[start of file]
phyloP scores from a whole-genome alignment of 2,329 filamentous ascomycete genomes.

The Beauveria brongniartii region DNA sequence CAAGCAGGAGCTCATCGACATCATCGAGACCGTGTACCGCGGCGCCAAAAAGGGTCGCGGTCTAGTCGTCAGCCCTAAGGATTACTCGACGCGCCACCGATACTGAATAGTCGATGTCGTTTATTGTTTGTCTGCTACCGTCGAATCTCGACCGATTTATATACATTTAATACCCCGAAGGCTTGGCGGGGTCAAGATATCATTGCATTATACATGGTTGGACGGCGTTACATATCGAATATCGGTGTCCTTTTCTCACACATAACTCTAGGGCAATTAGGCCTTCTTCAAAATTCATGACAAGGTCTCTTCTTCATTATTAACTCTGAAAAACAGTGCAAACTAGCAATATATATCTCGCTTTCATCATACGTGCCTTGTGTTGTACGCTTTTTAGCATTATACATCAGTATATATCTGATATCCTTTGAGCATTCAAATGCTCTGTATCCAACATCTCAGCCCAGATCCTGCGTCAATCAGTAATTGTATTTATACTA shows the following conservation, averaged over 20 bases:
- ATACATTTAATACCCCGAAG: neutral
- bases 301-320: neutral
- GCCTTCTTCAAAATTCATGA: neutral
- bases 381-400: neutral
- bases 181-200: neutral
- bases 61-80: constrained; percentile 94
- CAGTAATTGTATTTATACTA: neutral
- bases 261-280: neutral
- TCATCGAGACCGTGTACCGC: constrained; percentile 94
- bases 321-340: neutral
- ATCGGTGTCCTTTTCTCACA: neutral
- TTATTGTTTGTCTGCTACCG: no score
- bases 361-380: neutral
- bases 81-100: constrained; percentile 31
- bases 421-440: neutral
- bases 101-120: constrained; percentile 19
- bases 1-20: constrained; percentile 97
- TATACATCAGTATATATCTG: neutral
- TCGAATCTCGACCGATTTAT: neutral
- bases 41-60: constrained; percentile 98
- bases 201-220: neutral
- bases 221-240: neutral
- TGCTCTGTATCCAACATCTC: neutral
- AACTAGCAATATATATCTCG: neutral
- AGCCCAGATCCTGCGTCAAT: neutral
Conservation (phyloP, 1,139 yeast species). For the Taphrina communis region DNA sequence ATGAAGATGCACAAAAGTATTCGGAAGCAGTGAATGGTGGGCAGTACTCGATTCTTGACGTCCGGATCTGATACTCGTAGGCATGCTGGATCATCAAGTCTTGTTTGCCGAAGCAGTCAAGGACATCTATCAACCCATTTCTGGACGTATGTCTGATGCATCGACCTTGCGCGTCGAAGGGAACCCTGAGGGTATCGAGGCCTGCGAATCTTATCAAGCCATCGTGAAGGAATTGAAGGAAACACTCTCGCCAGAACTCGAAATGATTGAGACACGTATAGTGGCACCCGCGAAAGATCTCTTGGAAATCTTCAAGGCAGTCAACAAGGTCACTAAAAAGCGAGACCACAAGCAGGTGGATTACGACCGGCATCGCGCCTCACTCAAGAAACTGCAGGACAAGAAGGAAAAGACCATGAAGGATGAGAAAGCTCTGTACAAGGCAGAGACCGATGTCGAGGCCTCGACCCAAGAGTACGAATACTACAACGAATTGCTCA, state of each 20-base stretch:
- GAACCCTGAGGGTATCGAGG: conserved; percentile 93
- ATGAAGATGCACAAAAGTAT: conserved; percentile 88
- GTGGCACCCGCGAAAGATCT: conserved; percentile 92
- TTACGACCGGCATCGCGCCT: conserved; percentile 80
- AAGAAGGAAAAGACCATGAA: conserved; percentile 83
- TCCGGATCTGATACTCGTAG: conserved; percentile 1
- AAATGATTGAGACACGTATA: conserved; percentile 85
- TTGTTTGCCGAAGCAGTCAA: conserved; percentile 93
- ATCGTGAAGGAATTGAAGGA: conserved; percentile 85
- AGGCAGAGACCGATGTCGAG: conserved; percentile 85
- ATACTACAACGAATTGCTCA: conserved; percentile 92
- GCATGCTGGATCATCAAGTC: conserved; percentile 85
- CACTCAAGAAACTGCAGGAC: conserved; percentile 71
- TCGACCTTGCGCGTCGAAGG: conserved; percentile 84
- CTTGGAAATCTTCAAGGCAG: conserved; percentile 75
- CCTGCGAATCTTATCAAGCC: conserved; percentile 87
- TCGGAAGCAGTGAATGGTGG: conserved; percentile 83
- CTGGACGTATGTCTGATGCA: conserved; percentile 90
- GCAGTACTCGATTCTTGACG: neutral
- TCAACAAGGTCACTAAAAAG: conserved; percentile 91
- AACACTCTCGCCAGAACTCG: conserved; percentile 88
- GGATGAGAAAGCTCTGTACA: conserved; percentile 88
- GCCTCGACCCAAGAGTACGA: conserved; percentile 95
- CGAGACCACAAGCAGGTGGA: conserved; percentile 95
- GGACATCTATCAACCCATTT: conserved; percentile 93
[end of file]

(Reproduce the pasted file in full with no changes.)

phyloP scores from a whole-genome alignment of 2,329 filamentous ascomycete genomes.

The Beauveria brongniartii region DNA sequence CAAGCAGGAGCTCATCGACATCATCGAGACCGTGTACCGCGGCGCCAAAAAGGGTCGCGGTCTAGTCGTCAGCCCTAAGGATTACTCGACGCGCCACCGATACTGAATAGTCGATGTCGTTTATTGTTTGTCTGCTACCGTCGAATCTCGACCGATTTATATACATTTAATACCCCGAAGGCTTGGCGGGGTCAAGATATCATTGCATTATACATGGTTGGACGGCGTTACATATCGAATATCGGTGTCCTTTTCTCACACATAACTCTAGGGCAATTAGGCCTTCTTCAAAATTCATGACAAGGTCTCTTCTTCATTATTAACTCTGAAAAACAGTGCAAACTAGCAATATATATCTCGCTTTCATCATACGTGCCTTGTGTTGTACGCTTTTTAGCATTATACATCAGTATATATCTGATATCCTTTGAGCATTCAAATGCTCTGTATCCAACATCTCAGCCCAGATCCTGCGTCAATCAGTAATTGTATTTATACTA shows the following conservation, averaged over 20 bases:
- ATACATTTAATACCCCGAAG: neutral
- bases 301-320: neutral
- GCCTTCTTCAAAATTCATGA: neutral
- bases 381-400: neutral
- bases 181-200: neutral
- bases 61-80: constrained; percentile 94
- CAGTAATTGTATTTATACTA: neutral
- bases 261-280: neutral
- TCATCGAGACCGTGTACCGC: constrained; percentile 94
- bases 321-340: neutral
- ATCGGTGTCCTTTTCTCACA: neutral
- TTATTGTTTGTCTGCTACCG: no score
- bases 361-380: neutral
- bases 81-100: constrained; percentile 31
- bases 421-440: neutral
- bases 101-120: constrained; percentile 19
- bases 1-20: constrained; percentile 97
- TATACATCAGTATATATCTG: neutral
- TCGAATCTCGACCGATTTAT: neutral
- bases 41-60: constrained; percentile 98
- bases 201-220: neutral
- bases 221-240: neutral
- TGCTCTGTATCCAACATCTC: neutral
- AACTAGCAATATATATCTCG: neutral
- AGCCCAGATCCTGCGTCAAT: neutral
Conservation (phyloP, 1,139 yeast species). For the Taphrina communis region DNA sequence ATGAAGATGCACAAAAGTATTCGGAAGCAGTGAATGGTGGGCAGTACTCGATTCTTGACGTCCGGATCTGATACTCGTAGGCATGCTGGATCATCAAGTCTTGTTTGCCGAAGCAGTCAAGGACATCTATCAACCCATTTCTGGACGTATGTCTGATGCATCGACCTTGCGCGTCGAAGGGAACCCTGAGGGTATCGAGGCCTGCGAATCTTATCAAGCCATCGTGAAGGAATTGAAGGAAACACTCTCGCCAGAACTCGAAATGATTGAGACACGTATAGTGGCACCCGCGAAAGATCTCTTGGAAATCTTCAAGGCAGTCAACAAGGTCACTAAAAAGCGAGACCACAAGCAGGTGGATTACGACCGGCATCGCGCCTCACTCAAGAAACTGCAGGACAAGAAGGAAAAGACCATGAAGGATGAGAAAGCTCTGTACAAGGCAGAGACCGATGTCGAGGCCTCGACCCAAGAGTACGAATACTACAACGAATTGCTCA, state of each 20-base stretch:
- GAACCCTGAGGGTATCGAGG: conserved; percentile 93
- ATGAAGATGCACAAAAGTAT: conserved; percentile 88
- GTGGCACCCGCGAAAGATCT: conserved; percentile 92
- TTACGACCGGCATCGCGCCT: conserved; percentile 80
- AAGAAGGAAAAGACCATGAA: conserved; percentile 83
- TCCGGATCTGATACTCGTAG: conserved; percentile 1
- AAATGATTGAGACACGTATA: conserved; percentile 85
- TTGTTTGCCGAAGCAGTCAA: conserved; percentile 93
- ATCGTGAAGGAATTGAAGGA: conserved; percentile 85
- AGGCAGAGACCGATGTCGAG: conserved; percentile 85
- ATACTACAACGAATTGCTCA: conserved; percentile 92
- GCATGCTGGATCATCAAGTC: conserved; percentile 85
- CACTCAAGAAACTGCAGGAC: conserved; percentile 71
- TCGACCTTGCGCGTCGAAGG: conserved; percentile 84
- CTTGGAAATCTTCAAGGCAG: conserved; percentile 75
- CCTGCGAATCTTATCAAGCC: conserved; percentile 87
- TCGGAAGCAGTGAATGGTGG: conserved; percentile 83
- CTGGACGTATGTCTGATGCA: conserved; percentile 90
- GCAGTACTCGATTCTTGACG: neutral
- TCAACAAGGTCACTAAAAAG: conserved; percentile 91
- AACACTCTCGCCAGAACTCG: conserved; percentile 88
- GGATGAGAAAGCTCTGTACA: conserved; percentile 88
- GCCTCGACCCAAGAGTACGA: conserved; percentile 95
- CGAGACCACAAGCAGGTGGA: conserved; percentile 95
- GGACATCTATCAACCCATTT: conserved; percentile 93